TitleSediment tolerance mechanisms identified in sponges using advanced imaging techniques
Publication TypeJournal Article
Year of Publication2017
AuthorsStrehlow BW, Pineda M-C, Duckworth A, Kendrick GA, Renton M, Wahab MAzmi Abdul, Webster NS, Clode PL
Date PublishedNov-16-2017
Keywords3D X-ray microscopy, Scanning electron microscopy, Sediments, Sponge

Terrestrial runoff, resuspension events and dredging can affect filter-feeding sponges by elevating the concentration of suspended sediments, reducing light intensity, and smothering sponges with sediments. To investigate how sponges respond to pressures associated with increased sediment loads, the abundant and widely distributed Indo-Pacific species \textitIanthella basta was exposed to elevated suspended sediment concentrations, sediment deposition, and light attenuation for 48 h (acute exposure) and 4 weeks (chronic exposure). In order to visualise the response mechanisms, sponge tissue was examined by 3D X-ray microscopy and scanning electron microscopy (SEM). Acute exposures resulted in sediment rapidly accumulating in the aquiferous system of \textitI. basta, although this sediment was fully removed within three days. Sediment removal took longer (>2 weeks) following chronic exposures, and \textitI. basta also exhibited tissue regression and a smaller aquiferous system. The application of advanced imaging approaches revealed that \textitI. basta employs a multilevel system for sediment rejection and elimination, containing both active and passive components. Sponges responded to sediment stress through (i) mucus production, (ii) exclusion of particles by incurrent pores, (iii) closure of oscula and pumping cessation, (iv) expulsion of particles from the aquiferous system, and (v) tissue regression to reduce the volume of the aquiferous system, thereby entering a dormant state. These mechanisms would result in tolerance and resilience to exposure to variable and high sediment loads associated with both anthropogenic impacts like dredging programs and natural pressures like flood events.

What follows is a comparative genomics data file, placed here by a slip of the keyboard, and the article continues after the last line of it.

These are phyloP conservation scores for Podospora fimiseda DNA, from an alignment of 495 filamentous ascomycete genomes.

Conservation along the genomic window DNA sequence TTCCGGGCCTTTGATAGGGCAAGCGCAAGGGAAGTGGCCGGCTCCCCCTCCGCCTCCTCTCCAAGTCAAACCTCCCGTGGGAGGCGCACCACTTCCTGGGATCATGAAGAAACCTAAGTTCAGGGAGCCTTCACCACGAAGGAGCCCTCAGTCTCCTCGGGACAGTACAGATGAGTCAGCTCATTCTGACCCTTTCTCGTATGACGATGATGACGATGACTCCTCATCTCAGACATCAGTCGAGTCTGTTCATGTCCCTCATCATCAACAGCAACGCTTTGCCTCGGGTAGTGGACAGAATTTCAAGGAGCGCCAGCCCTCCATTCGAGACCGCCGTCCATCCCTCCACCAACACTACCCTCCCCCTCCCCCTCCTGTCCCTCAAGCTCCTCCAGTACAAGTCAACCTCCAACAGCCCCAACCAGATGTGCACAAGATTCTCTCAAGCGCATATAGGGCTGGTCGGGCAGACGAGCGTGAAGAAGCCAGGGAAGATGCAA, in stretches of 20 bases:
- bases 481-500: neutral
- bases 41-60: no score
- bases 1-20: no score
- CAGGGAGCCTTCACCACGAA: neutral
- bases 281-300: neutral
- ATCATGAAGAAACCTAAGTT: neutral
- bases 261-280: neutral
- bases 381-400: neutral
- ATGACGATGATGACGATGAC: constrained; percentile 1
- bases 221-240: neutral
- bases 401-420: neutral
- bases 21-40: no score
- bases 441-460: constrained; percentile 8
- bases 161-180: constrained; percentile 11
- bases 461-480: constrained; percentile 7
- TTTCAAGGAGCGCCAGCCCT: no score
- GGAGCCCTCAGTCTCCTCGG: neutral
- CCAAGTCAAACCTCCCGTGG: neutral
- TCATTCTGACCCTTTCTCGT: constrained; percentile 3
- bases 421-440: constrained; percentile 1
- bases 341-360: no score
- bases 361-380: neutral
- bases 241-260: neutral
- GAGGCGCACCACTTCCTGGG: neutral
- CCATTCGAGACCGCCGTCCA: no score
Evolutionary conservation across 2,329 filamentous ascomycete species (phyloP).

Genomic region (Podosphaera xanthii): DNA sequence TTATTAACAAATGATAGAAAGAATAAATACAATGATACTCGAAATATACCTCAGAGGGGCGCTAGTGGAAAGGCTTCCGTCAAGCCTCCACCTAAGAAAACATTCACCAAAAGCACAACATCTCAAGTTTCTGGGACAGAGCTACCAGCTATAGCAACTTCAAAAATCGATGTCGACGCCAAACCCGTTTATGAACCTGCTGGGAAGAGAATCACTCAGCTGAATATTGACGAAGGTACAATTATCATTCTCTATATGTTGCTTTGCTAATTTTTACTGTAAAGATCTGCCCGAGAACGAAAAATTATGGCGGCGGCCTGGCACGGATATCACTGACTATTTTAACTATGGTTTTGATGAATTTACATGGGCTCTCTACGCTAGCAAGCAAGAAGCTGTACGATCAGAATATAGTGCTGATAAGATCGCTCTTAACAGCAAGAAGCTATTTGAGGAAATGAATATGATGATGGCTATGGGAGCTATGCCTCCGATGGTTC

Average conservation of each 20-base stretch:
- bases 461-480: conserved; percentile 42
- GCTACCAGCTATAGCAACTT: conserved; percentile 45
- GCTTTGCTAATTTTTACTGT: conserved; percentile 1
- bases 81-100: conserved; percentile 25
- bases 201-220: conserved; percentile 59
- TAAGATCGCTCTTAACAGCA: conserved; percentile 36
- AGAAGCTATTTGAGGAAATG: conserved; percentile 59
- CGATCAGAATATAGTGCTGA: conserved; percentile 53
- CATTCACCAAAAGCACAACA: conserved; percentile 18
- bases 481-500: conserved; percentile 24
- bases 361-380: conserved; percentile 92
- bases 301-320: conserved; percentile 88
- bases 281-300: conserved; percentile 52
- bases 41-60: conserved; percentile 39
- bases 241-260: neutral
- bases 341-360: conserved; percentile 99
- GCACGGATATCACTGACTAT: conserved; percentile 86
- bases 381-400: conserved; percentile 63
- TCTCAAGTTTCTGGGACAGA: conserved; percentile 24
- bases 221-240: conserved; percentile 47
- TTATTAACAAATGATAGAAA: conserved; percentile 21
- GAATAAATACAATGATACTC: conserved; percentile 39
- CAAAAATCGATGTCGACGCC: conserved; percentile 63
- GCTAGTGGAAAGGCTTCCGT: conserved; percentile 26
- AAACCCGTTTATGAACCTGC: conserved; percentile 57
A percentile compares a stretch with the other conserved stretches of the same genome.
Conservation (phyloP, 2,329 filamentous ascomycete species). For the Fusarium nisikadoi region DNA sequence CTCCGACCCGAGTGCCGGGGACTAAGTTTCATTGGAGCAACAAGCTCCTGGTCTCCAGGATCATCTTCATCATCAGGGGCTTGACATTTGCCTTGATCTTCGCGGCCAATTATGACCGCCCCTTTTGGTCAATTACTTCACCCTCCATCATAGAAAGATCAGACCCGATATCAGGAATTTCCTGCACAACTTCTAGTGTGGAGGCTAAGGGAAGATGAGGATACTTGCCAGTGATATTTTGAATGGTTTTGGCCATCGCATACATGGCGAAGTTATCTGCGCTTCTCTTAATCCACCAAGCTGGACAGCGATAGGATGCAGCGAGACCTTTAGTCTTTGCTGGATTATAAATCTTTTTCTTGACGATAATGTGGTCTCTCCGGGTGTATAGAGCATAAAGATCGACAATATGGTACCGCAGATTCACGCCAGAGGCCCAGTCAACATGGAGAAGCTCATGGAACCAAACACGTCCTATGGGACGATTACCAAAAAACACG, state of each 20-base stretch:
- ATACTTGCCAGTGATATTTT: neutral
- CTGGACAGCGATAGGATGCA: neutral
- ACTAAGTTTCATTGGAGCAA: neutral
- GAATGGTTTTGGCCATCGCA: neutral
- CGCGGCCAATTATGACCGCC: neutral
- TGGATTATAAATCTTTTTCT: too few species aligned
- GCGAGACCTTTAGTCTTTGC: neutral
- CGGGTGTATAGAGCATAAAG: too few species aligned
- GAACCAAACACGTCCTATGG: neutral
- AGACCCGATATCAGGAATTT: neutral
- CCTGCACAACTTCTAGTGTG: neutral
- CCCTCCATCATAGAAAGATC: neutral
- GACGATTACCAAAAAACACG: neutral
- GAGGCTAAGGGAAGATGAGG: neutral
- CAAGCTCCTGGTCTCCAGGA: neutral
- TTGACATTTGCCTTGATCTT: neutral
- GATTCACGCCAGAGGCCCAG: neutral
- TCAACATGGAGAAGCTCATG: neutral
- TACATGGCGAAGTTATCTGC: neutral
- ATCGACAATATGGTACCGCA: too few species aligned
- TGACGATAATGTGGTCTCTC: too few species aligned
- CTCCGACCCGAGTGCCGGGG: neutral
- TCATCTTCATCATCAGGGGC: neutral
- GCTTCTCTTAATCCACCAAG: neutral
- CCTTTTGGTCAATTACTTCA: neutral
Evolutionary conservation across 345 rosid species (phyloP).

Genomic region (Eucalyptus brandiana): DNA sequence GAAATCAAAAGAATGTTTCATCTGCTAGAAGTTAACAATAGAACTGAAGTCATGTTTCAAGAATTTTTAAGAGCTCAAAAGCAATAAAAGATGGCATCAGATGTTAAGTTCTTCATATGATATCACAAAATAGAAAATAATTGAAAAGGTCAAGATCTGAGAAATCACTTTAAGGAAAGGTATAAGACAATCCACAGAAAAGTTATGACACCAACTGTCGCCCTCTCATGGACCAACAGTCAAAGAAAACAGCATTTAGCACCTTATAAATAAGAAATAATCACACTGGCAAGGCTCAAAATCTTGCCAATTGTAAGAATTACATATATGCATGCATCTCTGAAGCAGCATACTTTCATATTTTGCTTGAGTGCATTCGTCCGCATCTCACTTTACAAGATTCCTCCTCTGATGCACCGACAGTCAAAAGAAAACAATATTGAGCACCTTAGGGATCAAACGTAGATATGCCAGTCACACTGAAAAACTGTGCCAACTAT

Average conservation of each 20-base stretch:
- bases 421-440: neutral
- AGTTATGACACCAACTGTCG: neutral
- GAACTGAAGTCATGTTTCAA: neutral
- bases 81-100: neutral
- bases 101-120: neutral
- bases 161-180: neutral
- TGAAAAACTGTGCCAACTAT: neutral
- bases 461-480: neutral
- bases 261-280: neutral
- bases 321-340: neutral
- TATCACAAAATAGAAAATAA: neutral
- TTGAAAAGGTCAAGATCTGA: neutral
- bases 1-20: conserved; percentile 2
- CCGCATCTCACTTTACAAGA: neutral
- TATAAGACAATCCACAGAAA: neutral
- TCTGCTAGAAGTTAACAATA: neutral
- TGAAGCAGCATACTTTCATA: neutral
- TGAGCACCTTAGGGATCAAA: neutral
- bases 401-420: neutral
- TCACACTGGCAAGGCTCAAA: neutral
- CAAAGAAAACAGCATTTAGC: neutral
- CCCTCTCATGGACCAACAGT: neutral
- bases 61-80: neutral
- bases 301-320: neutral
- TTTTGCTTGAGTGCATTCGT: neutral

Australian Centre for Ecogenomics
Level 5, Molecular Biosciences Bldg
University of Queensland
Brisbane, Australia

Stay connected


© 2010-2022 Australian Centre for Ecogenomics